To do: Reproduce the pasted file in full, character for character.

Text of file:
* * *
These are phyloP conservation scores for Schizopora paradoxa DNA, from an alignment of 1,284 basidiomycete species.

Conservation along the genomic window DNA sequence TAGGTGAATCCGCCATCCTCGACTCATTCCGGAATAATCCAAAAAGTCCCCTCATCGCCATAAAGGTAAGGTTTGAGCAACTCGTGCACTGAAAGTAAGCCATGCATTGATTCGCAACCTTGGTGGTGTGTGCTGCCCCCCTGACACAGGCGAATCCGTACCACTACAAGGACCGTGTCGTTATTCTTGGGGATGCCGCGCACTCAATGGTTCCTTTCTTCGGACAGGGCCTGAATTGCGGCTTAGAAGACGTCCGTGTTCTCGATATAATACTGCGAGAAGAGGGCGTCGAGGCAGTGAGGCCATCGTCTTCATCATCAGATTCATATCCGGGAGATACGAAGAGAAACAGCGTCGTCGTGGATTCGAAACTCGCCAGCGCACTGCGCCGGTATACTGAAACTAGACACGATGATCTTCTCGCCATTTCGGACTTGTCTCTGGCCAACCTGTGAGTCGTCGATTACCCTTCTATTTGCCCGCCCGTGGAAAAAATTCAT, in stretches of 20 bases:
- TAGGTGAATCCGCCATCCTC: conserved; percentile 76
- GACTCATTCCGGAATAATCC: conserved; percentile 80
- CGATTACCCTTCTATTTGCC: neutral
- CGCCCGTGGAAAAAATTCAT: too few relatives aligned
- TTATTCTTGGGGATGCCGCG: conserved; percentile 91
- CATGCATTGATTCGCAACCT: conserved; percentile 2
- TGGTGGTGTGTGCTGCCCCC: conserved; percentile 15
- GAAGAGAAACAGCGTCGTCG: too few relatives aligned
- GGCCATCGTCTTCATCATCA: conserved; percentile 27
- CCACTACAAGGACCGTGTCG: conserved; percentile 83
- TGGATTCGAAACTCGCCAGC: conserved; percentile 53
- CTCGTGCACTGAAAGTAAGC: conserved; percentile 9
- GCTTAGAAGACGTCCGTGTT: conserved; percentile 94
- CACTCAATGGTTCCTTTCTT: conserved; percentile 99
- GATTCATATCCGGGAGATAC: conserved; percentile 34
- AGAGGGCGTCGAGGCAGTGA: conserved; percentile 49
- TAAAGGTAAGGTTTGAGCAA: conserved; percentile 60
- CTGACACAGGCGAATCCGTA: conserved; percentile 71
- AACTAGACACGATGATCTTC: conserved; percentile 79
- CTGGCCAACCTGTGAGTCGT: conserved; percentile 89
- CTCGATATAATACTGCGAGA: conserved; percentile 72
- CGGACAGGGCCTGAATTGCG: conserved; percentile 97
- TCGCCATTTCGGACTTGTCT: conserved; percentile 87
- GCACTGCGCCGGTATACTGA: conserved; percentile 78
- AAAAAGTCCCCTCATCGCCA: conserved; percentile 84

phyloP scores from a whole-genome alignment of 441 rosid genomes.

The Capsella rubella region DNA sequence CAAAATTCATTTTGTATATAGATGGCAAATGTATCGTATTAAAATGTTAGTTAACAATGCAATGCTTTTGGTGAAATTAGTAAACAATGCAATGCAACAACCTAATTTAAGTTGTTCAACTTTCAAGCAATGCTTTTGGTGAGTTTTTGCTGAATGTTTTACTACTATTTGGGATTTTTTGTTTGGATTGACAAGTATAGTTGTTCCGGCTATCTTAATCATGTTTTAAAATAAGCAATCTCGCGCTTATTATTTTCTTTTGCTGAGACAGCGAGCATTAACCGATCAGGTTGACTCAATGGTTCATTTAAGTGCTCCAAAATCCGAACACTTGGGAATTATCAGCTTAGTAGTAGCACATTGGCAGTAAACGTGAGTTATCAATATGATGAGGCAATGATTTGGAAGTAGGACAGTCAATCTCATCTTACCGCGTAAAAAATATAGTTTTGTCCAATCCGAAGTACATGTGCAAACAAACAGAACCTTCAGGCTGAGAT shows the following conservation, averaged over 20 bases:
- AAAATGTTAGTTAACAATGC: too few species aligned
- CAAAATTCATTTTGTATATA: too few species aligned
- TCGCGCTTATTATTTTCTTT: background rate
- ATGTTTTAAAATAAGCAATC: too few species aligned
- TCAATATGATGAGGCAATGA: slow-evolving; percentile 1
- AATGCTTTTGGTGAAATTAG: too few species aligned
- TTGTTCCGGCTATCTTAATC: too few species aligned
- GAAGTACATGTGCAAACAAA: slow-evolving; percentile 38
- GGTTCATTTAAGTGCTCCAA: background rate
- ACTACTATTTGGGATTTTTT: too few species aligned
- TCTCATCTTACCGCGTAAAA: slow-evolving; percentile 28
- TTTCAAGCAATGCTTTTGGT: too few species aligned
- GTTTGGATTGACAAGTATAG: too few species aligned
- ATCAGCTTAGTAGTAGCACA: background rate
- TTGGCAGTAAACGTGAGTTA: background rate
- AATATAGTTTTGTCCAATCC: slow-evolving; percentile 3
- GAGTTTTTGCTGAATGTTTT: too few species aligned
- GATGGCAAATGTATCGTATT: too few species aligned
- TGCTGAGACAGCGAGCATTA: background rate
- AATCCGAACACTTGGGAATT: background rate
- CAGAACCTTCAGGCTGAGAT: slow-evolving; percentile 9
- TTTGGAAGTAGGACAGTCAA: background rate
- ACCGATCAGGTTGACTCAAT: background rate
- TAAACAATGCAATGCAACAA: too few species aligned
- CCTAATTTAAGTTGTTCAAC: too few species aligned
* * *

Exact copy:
These are phyloP conservation scores for Schizopora paradoxa DNA, from an alignment of 1,284 basidiomycete species.

Conservation along the genomic window DNA sequence TAGGTGAATCCGCCATCCTCGACTCATTCCGGAATAATCCAAAAAGTCCCCTCATCGCCATAAAGGTAAGGTTTGAGCAACTCGTGCACTGAAAGTAAGCCATGCATTGATTCGCAACCTTGGTGGTGTGTGCTGCCCCCCTGACACAGGCGAATCCGTACCACTACAAGGACCGTGTCGTTATTCTTGGGGATGCCGCGCACTCAATGGTTCCTTTCTTCGGACAGGGCCTGAATTGCGGCTTAGAAGACGTCCGTGTTCTCGATATAATACTGCGAGAAGAGGGCGTCGAGGCAGTGAGGCCATCGTCTTCATCATCAGATTCATATCCGGGAGATACGAAGAGAAACAGCGTCGTCGTGGATTCGAAACTCGCCAGCGCACTGCGCCGGTATACTGAAACTAGACACGATGATCTTCTCGCCATTTCGGACTTGTCTCTGGCCAACCTGTGAGTCGTCGATTACCCTTCTATTTGCCCGCCCGTGGAAAAAATTCAT, in stretches of 20 bases:
- TAGGTGAATCCGCCATCCTC: conserved; percentile 76
- GACTCATTCCGGAATAATCC: conserved; percentile 80
- CGATTACCCTTCTATTTGCC: neutral
- CGCCCGTGGAAAAAATTCAT: too few relatives aligned
- TTATTCTTGGGGATGCCGCG: conserved; percentile 91
- CATGCATTGATTCGCAACCT: conserved; percentile 2
- TGGTGGTGTGTGCTGCCCCC: conserved; percentile 15
- GAAGAGAAACAGCGTCGTCG: too few relatives aligned
- GGCCATCGTCTTCATCATCA: conserved; percentile 27
- CCACTACAAGGACCGTGTCG: conserved; percentile 83
- TGGATTCGAAACTCGCCAGC: conserved; percentile 53
- CTCGTGCACTGAAAGTAAGC: conserved; percentile 9
- GCTTAGAAGACGTCCGTGTT: conserved; percentile 94
- CACTCAATGGTTCCTTTCTT: conserved; percentile 99
- GATTCATATCCGGGAGATAC: conserved; percentile 34
- AGAGGGCGTCGAGGCAGTGA: conserved; percentile 49
- TAAAGGTAAGGTTTGAGCAA: conserved; percentile 60
- CTGACACAGGCGAATCCGTA: conserved; percentile 71
- AACTAGACACGATGATCTTC: conserved; percentile 79
- CTGGCCAACCTGTGAGTCGT: conserved; percentile 89
- CTCGATATAATACTGCGAGA: conserved; percentile 72
- CGGACAGGGCCTGAATTGCG: conserved; percentile 97
- TCGCCATTTCGGACTTGTCT: conserved; percentile 87
- GCACTGCGCCGGTATACTGA: conserved; percentile 78
- AAAAAGTCCCCTCATCGCCA: conserved; percentile 84

phyloP scores from a whole-genome alignment of 441 rosid genomes.

The Capsella rubella region DNA sequence CAAAATTCATTTTGTATATAGATGGCAAATGTATCGTATTAAAATGTTAGTTAACAATGCAATGCTTTTGGTGAAATTAGTAAACAATGCAATGCAACAACCTAATTTAAGTTGTTCAACTTTCAAGCAATGCTTTTGGTGAGTTTTTGCTGAATGTTTTACTACTATTTGGGATTTTTTGTTTGGATTGACAAGTATAGTTGTTCCGGCTATCTTAATCATGTTTTAAAATAAGCAATCTCGCGCTTATTATTTTCTTTTGCTGAGACAGCGAGCATTAACCGATCAGGTTGACTCAATGGTTCATTTAAGTGCTCCAAAATCCGAACACTTGGGAATTATCAGCTTAGTAGTAGCACATTGGCAGTAAACGTGAGTTATCAATATGATGAGGCAATGATTTGGAAGTAGGACAGTCAATCTCATCTTACCGCGTAAAAAATATAGTTTTGTCCAATCCGAAGTACATGTGCAAACAAACAGAACCTTCAGGCTGAGAT shows the following conservation, averaged over 20 bases:
- AAAATGTTAGTTAACAATGC: too few species aligned
- CAAAATTCATTTTGTATATA: too few species aligned
- TCGCGCTTATTATTTTCTTT: background rate
- ATGTTTTAAAATAAGCAATC: too few species aligned
- TCAATATGATGAGGCAATGA: slow-evolving; percentile 1
- AATGCTTTTGGTGAAATTAG: too few species aligned
- TTGTTCCGGCTATCTTAATC: too few species aligned
- GAAGTACATGTGCAAACAAA: slow-evolving; percentile 38
- GGTTCATTTAAGTGCTCCAA: background rate
- ACTACTATTTGGGATTTTTT: too few species aligned
- TCTCATCTTACCGCGTAAAA: slow-evolving; percentile 28
- TTTCAAGCAATGCTTTTGGT: too few species aligned
- GTTTGGATTGACAAGTATAG: too few species aligned
- ATCAGCTTAGTAGTAGCACA: background rate
- TTGGCAGTAAACGTGAGTTA: background rate
- AATATAGTTTTGTCCAATCC: slow-evolving; percentile 3
- GAGTTTTTGCTGAATGTTTT: too few species aligned
- GATGGCAAATGTATCGTATT: too few species aligned
- TGCTGAGACAGCGAGCATTA: background rate
- AATCCGAACACTTGGGAATT: background rate
- CAGAACCTTCAGGCTGAGAT: slow-evolving; percentile 9
- TTTGGAAGTAGGACAGTCAA: background rate
- ACCGATCAGGTTGACTCAAT: background rate
- TAAACAATGCAATGCAACAA: too few species aligned
- CCTAATTTAAGTTGTTCAAC: too few species aligned